I like to lie down, especially with dogs, snout to snout, muzzle to muzzle, cheek by jowl. When our late lab, Roxie, became immobile in her old age, I often lay down with her in front of the fireplace, my hand in her ruff.
About ten months after she died, our mourning had assuaged enough to get another dog, perhaps two. Mourning never really goes away. “Closure” is a nonsense word generally perpetrated by people who want to avoid the pain of grief.
We were given an opportunity to adopt two labs, a black three year old named Petite, and a yellow seven year old named Katrina. Petite had been physically and verbally abused and still cowers, but less and less as time goes by. Katrina had been returned to the kennel with the claim that she couldn’t adjust to her new home because she missed her mother. "Unadoptable" was the word. Some people even use that dismal psychotherapeutic term “separation-anxiety”, a term which like “closure” allows people to objectify the painfully subjective and thereby immunize themselves from their humanity.
Katrina showed signs of grief when we brought her home, especially at night when the dogs were bedding down for the night. Dogs have emotions like human beings and grieve like the rest of us. She became agitated and walked aimlessly around the room. After six decades as a minister and psychotherapist with people in grief, I knew that agitation and distraction were some of the signs of grief. Loss is loss, and there is no way around it with platitudes, such as, “You should be grateful since had her for such a long time.” I remember my mother saying to someone after my father died, “God did not need him in heaven more than we needed him on earth.”
As a young seventeen year old recruit in the army, I was one homesick puppy sitting on my foot locker missing home. An old career regular army Sergeant/ Major, ramrod straight and tough as old shoe leather, came by and tapped my shoulder with his swagger stick and said, “What’s the matter, soldier?” I said that I was homesick and wondered why the rest of my platoon wasn’t. He replied, “They don’t have no homes to miss. You outta to thank God that you’ve got one.”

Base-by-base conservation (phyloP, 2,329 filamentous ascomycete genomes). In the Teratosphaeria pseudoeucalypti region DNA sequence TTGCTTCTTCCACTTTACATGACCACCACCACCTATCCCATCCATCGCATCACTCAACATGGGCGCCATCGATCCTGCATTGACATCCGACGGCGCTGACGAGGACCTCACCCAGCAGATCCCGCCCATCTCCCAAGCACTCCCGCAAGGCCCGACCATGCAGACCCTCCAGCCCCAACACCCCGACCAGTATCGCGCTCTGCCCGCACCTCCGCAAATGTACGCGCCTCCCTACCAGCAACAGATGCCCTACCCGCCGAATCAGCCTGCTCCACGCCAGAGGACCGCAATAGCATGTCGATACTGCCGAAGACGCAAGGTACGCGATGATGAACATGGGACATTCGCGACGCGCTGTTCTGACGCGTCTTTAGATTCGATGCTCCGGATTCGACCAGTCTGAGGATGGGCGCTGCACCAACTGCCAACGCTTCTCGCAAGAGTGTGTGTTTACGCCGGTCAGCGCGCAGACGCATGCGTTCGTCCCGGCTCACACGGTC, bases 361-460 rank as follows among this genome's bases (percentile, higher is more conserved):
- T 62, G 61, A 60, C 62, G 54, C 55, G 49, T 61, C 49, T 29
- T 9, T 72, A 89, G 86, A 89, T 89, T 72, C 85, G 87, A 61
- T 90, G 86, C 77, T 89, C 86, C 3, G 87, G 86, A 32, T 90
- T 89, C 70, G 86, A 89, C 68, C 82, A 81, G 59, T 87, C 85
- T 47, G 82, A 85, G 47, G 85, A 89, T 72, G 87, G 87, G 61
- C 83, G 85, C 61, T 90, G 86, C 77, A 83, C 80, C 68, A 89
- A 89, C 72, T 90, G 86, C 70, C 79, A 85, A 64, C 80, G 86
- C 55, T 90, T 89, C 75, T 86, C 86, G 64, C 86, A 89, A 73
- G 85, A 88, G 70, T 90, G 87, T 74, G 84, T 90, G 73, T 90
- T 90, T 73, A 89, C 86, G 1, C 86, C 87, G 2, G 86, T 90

For a few nights I lay down beside Katrina, placing my hand in her ruff. Her agitation gradually subsided. Gretchen cradled her head in her lap. We sometimes still see her staring off into the distance in one of those thousand yard stares, but less and less.
Katrina is beautiful with black eyeliners, a coat of curly waves of caramel, back-sided with yellow and a nose resembling a big piece of milk chocolate. Petite is gorgeous, sleek and black and elegant with a nose like a big, fat black olive, and I wonder why anyone would strike her and curse her. Impotent people strike and curse smaller and weaker creatures because they’re compromised human beings, not fully evolved. Their impotence is so disabling that their only experience of power is to strike at those who can’t strike back. The abused are often afraid and terrified of their abusers, but, the fact is that abusers are actually the cowardly weak ones.
Gretchen reassures Petite, enfolding her in her arms, and as I watch, I see the tensions in Petite’s body lessen and relax, enough so that she feels at ease with me. A drunken male abused her. It’s disheartening to see a creature cower, but rewarding to see them flower. Each day as Petite leaves Gretchen’s arms, she comes still closer to me, diffident and hesitant, but still inching closer, sniffing the tips of my fingers. Katrina and Petite follow Gretchen around like ducklings.
As we all know, life is often a series of losses with relocations, deaths, and disputes so it’s always important to attend to our gains. We’ve gained with Katrina and Petite. They bring joy and life and love into our lives even though we still step in something now and then.
P.S. Be sure to water the yard during this dry spell, especially the trees.
Copyright © Dana Prom Smith 2014
Dana Prom Smith and
Freddi Steele edit Gardening Etcetera for the Daily Sun. Smith emails at firstname.lastname@example.org and blogs at http://highcountrygardener.blogspot.com.